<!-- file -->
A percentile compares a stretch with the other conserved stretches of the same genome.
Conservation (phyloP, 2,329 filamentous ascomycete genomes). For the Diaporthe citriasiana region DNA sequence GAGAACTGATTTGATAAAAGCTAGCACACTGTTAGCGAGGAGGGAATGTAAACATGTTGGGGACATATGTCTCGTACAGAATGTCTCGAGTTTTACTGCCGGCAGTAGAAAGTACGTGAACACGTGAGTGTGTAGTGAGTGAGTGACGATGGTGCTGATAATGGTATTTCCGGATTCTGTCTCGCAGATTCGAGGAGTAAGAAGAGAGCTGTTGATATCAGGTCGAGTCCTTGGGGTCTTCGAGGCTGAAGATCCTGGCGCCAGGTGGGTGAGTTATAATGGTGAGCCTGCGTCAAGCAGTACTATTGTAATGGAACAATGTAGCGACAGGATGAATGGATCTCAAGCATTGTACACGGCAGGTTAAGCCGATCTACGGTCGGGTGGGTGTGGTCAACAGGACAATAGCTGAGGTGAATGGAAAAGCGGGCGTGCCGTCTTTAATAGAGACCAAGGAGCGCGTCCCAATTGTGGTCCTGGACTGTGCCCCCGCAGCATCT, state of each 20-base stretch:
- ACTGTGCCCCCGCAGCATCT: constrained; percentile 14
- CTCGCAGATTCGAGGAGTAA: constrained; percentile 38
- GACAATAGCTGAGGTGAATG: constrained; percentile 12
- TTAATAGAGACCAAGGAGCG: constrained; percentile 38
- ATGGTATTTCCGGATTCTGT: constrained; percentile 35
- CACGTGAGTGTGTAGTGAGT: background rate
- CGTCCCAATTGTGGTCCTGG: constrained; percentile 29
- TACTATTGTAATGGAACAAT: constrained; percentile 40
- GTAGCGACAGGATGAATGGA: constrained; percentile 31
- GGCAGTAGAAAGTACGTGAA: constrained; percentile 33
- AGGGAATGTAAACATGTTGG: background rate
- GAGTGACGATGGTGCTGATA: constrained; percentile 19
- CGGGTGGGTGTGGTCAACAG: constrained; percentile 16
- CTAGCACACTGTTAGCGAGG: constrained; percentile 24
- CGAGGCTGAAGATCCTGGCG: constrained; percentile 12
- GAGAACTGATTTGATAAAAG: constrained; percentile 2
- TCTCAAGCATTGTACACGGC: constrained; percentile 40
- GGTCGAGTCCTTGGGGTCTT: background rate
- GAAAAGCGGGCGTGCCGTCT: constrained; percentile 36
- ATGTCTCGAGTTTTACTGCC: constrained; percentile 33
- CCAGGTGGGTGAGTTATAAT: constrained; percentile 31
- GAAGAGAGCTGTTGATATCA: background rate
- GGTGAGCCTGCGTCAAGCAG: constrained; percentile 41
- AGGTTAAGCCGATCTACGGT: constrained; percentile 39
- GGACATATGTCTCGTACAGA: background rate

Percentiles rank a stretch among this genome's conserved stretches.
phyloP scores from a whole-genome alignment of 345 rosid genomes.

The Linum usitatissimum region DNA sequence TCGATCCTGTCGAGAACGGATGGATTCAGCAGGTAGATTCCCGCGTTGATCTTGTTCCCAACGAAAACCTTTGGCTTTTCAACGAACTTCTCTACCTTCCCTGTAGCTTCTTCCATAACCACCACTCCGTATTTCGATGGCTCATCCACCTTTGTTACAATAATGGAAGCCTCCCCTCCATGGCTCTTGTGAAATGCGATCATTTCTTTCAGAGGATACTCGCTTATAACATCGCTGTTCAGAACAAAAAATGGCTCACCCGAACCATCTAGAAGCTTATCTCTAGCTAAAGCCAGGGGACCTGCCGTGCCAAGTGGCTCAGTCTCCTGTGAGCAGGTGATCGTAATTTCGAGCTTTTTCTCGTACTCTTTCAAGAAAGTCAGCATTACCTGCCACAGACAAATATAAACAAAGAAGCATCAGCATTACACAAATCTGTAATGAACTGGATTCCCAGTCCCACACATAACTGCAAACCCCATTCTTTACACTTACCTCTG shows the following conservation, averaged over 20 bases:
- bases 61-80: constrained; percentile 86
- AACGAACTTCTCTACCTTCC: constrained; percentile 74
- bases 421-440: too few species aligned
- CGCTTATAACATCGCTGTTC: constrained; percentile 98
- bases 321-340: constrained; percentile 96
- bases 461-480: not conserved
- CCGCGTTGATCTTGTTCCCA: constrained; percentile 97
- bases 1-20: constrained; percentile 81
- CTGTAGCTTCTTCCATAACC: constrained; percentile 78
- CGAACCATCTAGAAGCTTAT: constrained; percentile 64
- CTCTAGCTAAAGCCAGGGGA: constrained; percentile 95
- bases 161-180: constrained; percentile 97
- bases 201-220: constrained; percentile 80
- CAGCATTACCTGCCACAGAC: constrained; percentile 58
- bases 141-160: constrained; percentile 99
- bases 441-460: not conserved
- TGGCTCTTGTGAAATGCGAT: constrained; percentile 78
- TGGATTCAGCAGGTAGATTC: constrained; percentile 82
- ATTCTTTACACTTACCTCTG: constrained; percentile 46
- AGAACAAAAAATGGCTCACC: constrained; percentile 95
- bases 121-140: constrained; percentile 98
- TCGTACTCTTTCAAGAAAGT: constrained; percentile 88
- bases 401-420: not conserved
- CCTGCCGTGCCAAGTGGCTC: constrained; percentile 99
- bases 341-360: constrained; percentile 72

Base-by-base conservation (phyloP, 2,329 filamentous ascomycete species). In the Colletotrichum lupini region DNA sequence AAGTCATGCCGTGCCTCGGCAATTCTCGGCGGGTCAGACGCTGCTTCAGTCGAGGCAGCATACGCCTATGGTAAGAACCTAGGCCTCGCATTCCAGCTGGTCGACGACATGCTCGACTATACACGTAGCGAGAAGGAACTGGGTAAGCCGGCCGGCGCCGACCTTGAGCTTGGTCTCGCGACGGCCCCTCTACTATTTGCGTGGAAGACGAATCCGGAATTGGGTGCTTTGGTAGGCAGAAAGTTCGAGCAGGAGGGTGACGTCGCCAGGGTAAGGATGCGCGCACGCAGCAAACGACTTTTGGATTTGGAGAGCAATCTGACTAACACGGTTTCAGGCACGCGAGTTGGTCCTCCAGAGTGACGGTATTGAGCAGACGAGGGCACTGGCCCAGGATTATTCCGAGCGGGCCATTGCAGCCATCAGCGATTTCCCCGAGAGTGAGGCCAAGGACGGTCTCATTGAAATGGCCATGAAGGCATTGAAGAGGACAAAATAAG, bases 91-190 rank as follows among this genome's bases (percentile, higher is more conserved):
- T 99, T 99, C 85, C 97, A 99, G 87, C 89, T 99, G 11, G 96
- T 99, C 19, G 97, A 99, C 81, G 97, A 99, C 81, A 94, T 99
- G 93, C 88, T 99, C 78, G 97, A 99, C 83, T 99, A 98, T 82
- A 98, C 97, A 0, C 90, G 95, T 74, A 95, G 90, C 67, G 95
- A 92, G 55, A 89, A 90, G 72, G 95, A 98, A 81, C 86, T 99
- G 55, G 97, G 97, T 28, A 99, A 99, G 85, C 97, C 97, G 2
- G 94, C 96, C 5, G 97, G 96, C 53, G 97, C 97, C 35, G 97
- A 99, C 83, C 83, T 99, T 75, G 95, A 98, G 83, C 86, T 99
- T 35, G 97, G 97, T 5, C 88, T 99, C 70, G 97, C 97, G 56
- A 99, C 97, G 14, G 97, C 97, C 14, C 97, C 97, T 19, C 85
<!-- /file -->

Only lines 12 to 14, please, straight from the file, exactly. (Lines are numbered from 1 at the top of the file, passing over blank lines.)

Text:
- GGCAGTAGAAAGTACGTGAA: constrained; percentile 33
- AGGGAATGTAAACATGTTGG: background rate
- GAGTGACGATGGTGCTGATA: constrained; percentile 19